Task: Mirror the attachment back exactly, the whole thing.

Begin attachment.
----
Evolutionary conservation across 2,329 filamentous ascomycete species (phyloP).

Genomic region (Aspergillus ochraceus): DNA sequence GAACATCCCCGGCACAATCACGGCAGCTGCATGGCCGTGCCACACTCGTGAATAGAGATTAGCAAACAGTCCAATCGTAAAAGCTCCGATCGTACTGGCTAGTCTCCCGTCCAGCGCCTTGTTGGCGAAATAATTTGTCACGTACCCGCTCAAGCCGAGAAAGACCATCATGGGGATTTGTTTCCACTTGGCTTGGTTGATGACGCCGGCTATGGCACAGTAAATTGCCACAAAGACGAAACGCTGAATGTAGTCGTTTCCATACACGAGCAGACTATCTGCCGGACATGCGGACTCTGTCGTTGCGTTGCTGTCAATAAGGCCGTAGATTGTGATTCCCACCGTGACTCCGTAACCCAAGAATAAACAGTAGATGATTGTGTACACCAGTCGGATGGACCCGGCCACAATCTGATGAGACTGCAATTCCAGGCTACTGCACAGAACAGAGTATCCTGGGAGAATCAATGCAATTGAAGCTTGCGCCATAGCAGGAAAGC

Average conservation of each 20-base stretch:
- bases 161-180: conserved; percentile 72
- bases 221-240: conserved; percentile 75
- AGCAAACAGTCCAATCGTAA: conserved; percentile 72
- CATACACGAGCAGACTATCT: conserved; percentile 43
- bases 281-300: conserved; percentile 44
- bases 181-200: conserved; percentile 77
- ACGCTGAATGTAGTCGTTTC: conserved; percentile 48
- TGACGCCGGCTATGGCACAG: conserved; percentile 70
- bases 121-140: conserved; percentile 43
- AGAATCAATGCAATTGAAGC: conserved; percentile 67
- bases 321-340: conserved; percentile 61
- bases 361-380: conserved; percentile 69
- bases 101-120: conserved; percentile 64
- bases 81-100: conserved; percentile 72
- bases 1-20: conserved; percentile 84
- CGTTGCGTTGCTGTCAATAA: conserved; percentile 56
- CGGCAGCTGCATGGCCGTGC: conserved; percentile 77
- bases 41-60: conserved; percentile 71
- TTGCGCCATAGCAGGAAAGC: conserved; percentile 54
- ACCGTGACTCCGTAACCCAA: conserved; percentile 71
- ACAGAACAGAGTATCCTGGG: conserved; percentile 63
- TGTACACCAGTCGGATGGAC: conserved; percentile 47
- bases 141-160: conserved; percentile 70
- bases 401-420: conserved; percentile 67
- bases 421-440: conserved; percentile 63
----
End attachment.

Evolutionary conservation across 2,329 filamentous ascomycete species (phyloP).

Genomic region (Aspergillus ochraceus): DNA sequence GAACATCCCCGGCACAATCACGGCAGCTGCATGGCCGTGCCACACTCGTGAATAGAGATTAGCAAACAGTCCAATCGTAAAAGCTCCGATCGTACTGGCTAGTCTCCCGTCCAGCGCCTTGTTGGCGAAATAATTTGTCACGTACCCGCTCAAGCCGAGAAAGACCATCATGGGGATTTGTTTCCACTTGGCTTGGTTGATGACGCCGGCTATGGCACAGTAAATTGCCACAAAGACGAAACGCTGAATGTAGTCGTTTCCATACACGAGCAGACTATCTGCCGGACATGCGGACTCTGTCGTTGCGTTGCTGTCAATAAGGCCGTAGATTGTGATTCCCACCGTGACTCCGTAACCCAAGAATAAACAGTAGATGATTGTGTACACCAGTCGGATGGACCCGGCCACAATCTGATGAGACTGCAATTCCAGGCTACTGCACAGAACAGAGTATCCTGGGAGAATCAATGCAATTGAAGCTTGCGCCATAGCAGGAAAGC

Average conservation of each 20-base stretch:
- bases 161-180: conserved; percentile 72
- bases 221-240: conserved; percentile 75
- AGCAAACAGTCCAATCGTAA: conserved; percentile 72
- CATACACGAGCAGACTATCT: conserved; percentile 43
- bases 281-300: conserved; percentile 44
- bases 181-200: conserved; percentile 77
- ACGCTGAATGTAGTCGTTTC: conserved; percentile 48
- TGACGCCGGCTATGGCACAG: conserved; percentile 70
- bases 121-140: conserved; percentile 43
- AGAATCAATGCAATTGAAGC: conserved; percentile 67
- bases 321-340: conserved; percentile 61
- bases 361-380: conserved; percentile 69
- bases 101-120: conserved; percentile 64
- bases 81-100: conserved; percentile 72
- bases 1-20: conserved; percentile 84
- CGTTGCGTTGCTGTCAATAA: conserved; percentile 56
- CGGCAGCTGCATGGCCGTGC: conserved; percentile 77
- bases 41-60: conserved; percentile 71
- TTGCGCCATAGCAGGAAAGC: conserved; percentile 54
- ACCGTGACTCCGTAACCCAA: conserved; percentile 71
- ACAGAACAGAGTATCCTGGG: conserved; percentile 63
- TGTACACCAGTCGGATGGAC: conserved; percentile 47
- bases 141-160: conserved; percentile 70
- bases 401-420: conserved; percentile 67
- bases 421-440: conserved; percentile 63